Rob Grabowski-US PRESSWIRE
The Royals' need for some outfield platoon help could be met by adding Kearns.
The Kansas City Royals have made their major moves. They've even added some minor ones. But further decisions await Dayton Moore and the rest of the Royals front office at a few positions on the field, and to that end we'd like to enter one name for discussion: Austin Kearns.
Kearns won't exactly be the most exciting name to consider at this point with some quality free agents remaining, but Moore has spent his money this winter already. The Royals will make minor tweaks at this point, and that's where Kearns' value lies. In fact, he's the kind of late roster addition that could help bolster one of the team's remaining weaknesses.
The reason Kearns is a candidate to consider adding to the roster is for one reason only: his ability to hit right-handed pitching. While the journeyman outfielder never lived up to his initial prospect hype coming up through the Reds minor-league system, Kearns has carved out a solid 11 year Major League career largely on his ability to hit RHPs. It's something the Royals could use in 2013 given the current make-up of the roster.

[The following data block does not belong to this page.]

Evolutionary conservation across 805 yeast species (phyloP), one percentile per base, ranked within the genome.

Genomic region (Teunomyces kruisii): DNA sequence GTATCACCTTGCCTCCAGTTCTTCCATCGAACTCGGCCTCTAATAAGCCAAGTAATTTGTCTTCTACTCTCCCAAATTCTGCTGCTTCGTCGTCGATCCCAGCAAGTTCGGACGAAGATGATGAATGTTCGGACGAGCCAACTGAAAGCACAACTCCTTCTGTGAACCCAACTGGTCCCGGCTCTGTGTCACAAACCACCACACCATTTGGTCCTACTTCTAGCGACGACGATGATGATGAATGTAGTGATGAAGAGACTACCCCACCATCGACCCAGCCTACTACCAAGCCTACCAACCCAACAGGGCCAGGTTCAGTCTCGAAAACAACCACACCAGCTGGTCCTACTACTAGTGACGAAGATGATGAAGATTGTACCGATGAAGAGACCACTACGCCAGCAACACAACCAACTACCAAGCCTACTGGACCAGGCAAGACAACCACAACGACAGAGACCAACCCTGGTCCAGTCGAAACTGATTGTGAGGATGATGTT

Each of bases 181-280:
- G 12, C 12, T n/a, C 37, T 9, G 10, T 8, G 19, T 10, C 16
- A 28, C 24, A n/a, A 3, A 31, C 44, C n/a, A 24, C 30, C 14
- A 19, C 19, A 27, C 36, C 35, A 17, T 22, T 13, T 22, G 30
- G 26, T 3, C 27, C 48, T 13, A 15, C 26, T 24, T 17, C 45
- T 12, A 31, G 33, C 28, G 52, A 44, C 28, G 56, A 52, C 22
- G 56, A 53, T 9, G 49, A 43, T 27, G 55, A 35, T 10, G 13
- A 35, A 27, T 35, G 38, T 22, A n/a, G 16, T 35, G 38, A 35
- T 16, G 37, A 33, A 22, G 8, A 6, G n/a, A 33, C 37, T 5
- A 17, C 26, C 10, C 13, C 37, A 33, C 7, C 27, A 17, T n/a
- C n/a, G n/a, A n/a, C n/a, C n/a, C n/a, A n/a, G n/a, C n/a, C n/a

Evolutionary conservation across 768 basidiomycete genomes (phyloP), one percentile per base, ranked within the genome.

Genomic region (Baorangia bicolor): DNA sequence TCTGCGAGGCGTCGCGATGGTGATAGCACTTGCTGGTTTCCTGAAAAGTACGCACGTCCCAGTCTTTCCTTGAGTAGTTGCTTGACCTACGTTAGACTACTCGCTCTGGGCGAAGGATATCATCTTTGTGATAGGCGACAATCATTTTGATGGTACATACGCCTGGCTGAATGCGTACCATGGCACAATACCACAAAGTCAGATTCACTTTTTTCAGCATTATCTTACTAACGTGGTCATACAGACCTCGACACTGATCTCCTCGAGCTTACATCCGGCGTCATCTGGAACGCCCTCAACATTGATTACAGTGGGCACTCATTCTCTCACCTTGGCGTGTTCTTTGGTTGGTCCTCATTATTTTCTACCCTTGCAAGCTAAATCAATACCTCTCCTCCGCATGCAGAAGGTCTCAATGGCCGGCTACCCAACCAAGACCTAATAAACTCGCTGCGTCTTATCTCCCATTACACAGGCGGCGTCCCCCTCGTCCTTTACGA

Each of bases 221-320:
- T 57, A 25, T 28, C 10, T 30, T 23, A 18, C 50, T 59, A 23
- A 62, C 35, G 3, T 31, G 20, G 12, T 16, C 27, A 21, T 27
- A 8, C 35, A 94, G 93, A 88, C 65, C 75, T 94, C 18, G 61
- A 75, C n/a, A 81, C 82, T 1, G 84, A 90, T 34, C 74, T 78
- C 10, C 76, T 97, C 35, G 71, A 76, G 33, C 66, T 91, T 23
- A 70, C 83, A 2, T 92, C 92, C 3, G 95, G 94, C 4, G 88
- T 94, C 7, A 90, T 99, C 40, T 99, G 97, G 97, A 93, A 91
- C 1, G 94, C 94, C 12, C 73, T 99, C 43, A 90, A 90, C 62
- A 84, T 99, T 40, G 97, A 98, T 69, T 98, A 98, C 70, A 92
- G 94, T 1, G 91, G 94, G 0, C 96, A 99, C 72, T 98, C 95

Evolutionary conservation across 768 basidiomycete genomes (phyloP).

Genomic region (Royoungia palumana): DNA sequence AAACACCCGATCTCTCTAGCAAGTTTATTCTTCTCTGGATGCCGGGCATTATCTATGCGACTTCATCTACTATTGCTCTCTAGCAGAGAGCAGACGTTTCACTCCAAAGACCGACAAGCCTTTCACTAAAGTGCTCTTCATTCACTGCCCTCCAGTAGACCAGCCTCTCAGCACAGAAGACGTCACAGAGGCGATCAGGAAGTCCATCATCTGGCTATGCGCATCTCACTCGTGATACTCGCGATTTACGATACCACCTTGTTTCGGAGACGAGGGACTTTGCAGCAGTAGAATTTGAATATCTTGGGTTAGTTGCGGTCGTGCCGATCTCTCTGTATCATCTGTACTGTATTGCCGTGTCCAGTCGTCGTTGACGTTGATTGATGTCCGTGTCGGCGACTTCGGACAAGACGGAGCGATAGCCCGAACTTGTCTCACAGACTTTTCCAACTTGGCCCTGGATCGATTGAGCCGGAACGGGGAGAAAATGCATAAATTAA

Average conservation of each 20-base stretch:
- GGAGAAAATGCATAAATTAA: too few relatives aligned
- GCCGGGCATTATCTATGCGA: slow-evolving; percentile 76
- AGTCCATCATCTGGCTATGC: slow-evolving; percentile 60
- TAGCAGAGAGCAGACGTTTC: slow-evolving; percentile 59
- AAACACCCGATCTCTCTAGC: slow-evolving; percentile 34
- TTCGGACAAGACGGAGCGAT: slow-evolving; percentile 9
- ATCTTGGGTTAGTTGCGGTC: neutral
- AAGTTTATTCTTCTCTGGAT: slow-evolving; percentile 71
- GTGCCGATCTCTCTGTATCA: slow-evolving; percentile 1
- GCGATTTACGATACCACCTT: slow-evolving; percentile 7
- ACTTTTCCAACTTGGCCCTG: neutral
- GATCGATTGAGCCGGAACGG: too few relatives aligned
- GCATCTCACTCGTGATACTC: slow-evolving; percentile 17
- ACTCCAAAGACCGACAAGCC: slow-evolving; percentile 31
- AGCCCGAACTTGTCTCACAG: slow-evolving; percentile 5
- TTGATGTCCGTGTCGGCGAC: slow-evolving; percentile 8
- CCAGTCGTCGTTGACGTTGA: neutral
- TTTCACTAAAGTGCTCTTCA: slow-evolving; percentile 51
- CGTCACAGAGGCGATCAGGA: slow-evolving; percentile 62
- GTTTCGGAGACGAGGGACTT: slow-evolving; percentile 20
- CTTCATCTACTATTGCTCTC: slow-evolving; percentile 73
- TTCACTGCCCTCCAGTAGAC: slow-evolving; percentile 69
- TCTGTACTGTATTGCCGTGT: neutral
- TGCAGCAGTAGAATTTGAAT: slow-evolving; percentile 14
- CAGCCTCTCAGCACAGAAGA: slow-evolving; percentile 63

Kearns holds a career line of .259/.352/.431 against right-handed pitching. Those are respectable numbers across the board, and the combined OPS of .783 would serve the Royals well combined with right fielder Jeff Francoeur. Assuming the Royals keep Francoeur, his presence in the line-up against right-handers continues to hinder the line-up. Bringing in an option like Kearns helps give Ned Yost options.
Even last year, Kearns had a .733 OPS against RHPs compared to .589 against left-handed pitchers. The drop-off is that drastic. Yet when you consider that Francoeur hit .229 against RHPs last year (.259/.302/.415 in his career), you can see the immediate need for an upgrade.
Of course, many fans would like to see the Royals trade Francoeur and his bloated contract altogether. If that happens, the Royals could explore other options -- Scott Hairston is a fine bargain as a platoon outfielder, by the way -- but that's not likely. Instead the Royals are likely to hold onto a veteran player that they consider a strong clubhouse presence and team favorite. Given his weakness in the line-up, bringing in a veteran outfielder to platoon would help cover a weakness.